Let’s start by acknowledging what nearly everyone already knows. Ariel Castro was convicted of heinous crimes for which he deserved to be punished. With that in mind, his suicide just one month into his sentence does not fill the public with a great deal of grief.

But it was not justice.

Looking beyond the visceral reaction we have toward Castro and his crimes, it becomes obvious that suicide in prison is a serious problem, a problem much bigger than any one inmate.

Castro’s suicide is the seventh this year in Ohio prisons and the 33rd suicide since 2008. In local jails the problem is even worse. A 2005 study found that suicide accounted for 32 percent of all jail deaths. Nationwide, suicide kills more inmates than homicides, drug overdoses, and accidents combined.

Numbers that high are a problem.

As numerous media outlets have pointed out, the call for an investigation into Castro’s suicide is really a call to ask the hard questions about how we administer our jails and prisons. Because regardless of how you feel about these people taking their own lives, it is clear that it’s not supposed to be happening while they are in government custody.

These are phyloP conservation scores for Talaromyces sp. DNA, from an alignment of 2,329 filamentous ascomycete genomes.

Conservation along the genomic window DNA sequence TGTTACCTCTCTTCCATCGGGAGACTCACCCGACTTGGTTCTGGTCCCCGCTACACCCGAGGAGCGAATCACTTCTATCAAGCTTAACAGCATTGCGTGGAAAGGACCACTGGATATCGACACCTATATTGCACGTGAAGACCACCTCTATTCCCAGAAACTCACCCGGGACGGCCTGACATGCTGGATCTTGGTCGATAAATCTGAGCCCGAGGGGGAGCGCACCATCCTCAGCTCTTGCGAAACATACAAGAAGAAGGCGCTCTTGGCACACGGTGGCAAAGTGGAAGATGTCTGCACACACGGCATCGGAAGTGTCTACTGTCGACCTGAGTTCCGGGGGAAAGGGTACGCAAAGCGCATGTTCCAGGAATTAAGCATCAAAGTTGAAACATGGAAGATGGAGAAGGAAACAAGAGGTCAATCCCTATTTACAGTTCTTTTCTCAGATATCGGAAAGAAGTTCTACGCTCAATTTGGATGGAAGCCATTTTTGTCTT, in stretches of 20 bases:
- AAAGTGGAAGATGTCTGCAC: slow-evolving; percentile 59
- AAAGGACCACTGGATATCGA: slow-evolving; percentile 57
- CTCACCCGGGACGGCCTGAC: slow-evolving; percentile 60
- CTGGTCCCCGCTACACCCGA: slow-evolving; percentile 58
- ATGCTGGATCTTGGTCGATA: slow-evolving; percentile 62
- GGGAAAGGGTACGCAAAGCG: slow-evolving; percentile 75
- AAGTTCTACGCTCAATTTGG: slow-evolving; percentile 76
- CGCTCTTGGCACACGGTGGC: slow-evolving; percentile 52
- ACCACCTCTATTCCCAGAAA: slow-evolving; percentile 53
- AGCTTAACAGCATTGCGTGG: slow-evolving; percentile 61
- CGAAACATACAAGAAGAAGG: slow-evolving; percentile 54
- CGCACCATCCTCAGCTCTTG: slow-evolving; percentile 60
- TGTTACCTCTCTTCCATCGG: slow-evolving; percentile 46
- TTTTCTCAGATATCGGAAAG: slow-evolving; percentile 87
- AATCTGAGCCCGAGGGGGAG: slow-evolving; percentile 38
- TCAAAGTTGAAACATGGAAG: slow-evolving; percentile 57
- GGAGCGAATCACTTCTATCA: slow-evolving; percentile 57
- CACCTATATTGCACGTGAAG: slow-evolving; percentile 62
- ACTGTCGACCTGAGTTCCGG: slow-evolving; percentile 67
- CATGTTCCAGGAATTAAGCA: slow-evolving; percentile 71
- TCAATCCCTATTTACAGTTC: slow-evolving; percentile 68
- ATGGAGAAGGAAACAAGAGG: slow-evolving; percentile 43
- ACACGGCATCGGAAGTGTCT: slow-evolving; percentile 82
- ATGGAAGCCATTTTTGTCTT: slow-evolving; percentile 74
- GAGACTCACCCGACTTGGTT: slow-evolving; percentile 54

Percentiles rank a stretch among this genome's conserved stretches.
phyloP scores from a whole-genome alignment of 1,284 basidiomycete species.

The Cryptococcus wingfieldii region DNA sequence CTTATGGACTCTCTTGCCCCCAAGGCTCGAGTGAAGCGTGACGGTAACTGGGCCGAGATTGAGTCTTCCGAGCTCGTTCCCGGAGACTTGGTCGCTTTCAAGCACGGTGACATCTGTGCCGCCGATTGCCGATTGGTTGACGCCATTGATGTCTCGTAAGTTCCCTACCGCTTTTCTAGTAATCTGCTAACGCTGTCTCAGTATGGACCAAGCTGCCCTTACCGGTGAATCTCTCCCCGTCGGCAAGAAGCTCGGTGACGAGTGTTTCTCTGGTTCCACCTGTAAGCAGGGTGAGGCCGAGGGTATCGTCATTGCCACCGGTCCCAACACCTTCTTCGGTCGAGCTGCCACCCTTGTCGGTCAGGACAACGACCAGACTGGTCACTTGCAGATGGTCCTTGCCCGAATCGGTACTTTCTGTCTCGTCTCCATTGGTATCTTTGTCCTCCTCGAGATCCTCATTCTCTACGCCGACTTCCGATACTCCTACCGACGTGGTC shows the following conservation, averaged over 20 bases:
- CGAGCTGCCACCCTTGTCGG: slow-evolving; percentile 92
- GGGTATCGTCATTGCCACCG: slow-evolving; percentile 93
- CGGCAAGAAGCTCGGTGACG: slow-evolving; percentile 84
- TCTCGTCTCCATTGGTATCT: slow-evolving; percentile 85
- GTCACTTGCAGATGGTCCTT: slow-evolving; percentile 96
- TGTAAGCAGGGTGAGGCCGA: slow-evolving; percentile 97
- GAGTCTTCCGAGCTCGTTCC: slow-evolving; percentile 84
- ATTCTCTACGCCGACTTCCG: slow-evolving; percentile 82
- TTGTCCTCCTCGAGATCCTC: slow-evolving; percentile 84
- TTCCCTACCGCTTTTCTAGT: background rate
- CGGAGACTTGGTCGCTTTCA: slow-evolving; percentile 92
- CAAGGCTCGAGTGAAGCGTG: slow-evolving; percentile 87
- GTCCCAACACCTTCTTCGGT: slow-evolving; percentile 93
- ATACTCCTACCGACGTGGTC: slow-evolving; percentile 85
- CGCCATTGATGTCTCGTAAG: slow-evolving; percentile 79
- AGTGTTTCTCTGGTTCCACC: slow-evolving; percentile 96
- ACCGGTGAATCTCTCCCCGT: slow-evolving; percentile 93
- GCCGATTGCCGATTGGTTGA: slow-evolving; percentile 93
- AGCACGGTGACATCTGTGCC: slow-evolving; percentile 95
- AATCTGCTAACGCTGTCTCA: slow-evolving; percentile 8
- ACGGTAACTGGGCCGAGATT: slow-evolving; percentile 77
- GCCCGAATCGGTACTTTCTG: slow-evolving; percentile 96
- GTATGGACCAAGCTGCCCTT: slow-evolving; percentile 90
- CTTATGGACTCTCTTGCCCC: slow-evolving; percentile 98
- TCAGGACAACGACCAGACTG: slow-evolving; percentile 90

When a person is imprisoned, the criminal justice system takes on a basic responsibility to see that justice is administered in accordance with the law.

Not vigilante revenge. Not self-administered judgment. Justice.

Like homicides, overdoses and accidents, it isn’t always easy for jails or prisons to prevent suicides, but it is very important that they do everything they possibly can to try. Anything less creates a breakdown, and a broken system will eventually become just as dangerous for guards and administrators as it is for inmates.

Some may be content to write off suicide the way they write off other prison problems like gang activity, drug trafficking, and rampant sexual abuse. After all, they affect a population for which many don’t feel any sympathy.

But our system is not about sympathy, or anger, or any other emotion.  It’s about justice—a concept based on the rule of law.

A case like Ariel Castro’s may inflame our emotions, but deep down we know we are a nation of laws, and that those laws must be administered to the absolute best of our ability, regardless of how we feel about the people who break them.